Rhizobium Nod factor Signalling in Non-Legume Plant Species
09 / 2006 - 12 / 2012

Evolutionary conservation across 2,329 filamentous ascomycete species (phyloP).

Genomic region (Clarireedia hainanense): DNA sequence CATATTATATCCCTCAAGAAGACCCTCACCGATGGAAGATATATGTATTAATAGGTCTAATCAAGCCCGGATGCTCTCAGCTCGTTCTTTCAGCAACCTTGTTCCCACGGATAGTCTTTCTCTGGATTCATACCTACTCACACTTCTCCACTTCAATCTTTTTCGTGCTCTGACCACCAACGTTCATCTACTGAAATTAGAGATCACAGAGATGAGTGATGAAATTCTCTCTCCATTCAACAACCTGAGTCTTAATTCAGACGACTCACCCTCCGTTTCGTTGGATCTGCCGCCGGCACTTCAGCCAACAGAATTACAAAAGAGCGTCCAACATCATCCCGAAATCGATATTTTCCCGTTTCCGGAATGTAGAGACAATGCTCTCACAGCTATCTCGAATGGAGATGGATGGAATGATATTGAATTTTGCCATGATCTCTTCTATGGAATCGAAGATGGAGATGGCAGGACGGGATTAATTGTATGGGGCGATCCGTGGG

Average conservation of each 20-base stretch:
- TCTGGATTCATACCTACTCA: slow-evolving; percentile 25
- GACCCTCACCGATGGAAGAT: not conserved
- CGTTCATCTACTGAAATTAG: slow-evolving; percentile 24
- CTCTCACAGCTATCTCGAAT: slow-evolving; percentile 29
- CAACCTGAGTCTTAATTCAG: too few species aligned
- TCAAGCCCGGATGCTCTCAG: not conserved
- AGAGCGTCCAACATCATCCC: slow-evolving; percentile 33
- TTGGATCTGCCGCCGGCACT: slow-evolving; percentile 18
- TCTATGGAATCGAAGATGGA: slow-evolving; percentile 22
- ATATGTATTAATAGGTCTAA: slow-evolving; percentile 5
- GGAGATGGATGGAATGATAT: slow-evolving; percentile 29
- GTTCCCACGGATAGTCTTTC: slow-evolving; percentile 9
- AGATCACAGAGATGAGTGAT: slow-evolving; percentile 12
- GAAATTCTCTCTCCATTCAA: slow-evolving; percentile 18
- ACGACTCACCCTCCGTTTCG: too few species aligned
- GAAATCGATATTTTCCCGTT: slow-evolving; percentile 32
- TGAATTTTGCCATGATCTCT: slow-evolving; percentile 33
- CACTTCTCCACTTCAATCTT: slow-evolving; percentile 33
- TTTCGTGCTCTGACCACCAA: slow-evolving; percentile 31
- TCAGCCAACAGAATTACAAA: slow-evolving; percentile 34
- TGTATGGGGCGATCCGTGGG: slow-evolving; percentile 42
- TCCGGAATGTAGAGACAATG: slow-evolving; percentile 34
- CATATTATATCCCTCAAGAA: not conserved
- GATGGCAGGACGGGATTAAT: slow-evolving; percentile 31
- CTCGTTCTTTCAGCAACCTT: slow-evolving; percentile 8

Legumes have the unique ability to live in symbiosis with nitrogen fixing Rhizobium bacteria. This symbiosis leads to the formation of root nodules. These nodules are organs specifically formed to host the bacteria, allowing them to differentiate into a symbiotic form that can fix atmospheric nitrogen, which is used by the plant. Nodule formation requires developmental reprogramming of root cells as well as infection by the bacterium. Both processes are triggered by specific lipochito-oligosaccharides -named Nod factors- that are secreted by Rhizobium when colonizing the root. Nod factors induce many symbiotic responses that are essential for root nodule formation and in some species even the formation of complete nodules can be triggered (lacking bacteria). This underlines the importance of Nod factor signalling in root nodule development. Since long it has been questioned why legumes are so special that they can have a nitrogen fixing Rhizobium symbiosis? Since Nod factor perception and signalling is in the heart of this symbiosis, it can be argued that the underlying signalling pathway could be unique for legumes. The recent cloning of 7 key-components of the legume Nod factor signalling network, as well as the availability of comprehensive genome sequence information of different plant species provides now the opportunity to study in non-legumes the functioning of a symbiotic signalling network that sets in motion Rhizobium root nodule formation. Here we aim to do so by a modular approach by determining whether a Nod factor signalling network activating a reporter gene can be created in non-legumes. The proposed studies will also reveal to what extend morphological responses associated with nodule formation can be triggered on non-legumes and will provide first insights in how legumes evolved their unique ability to establish this symbiosis.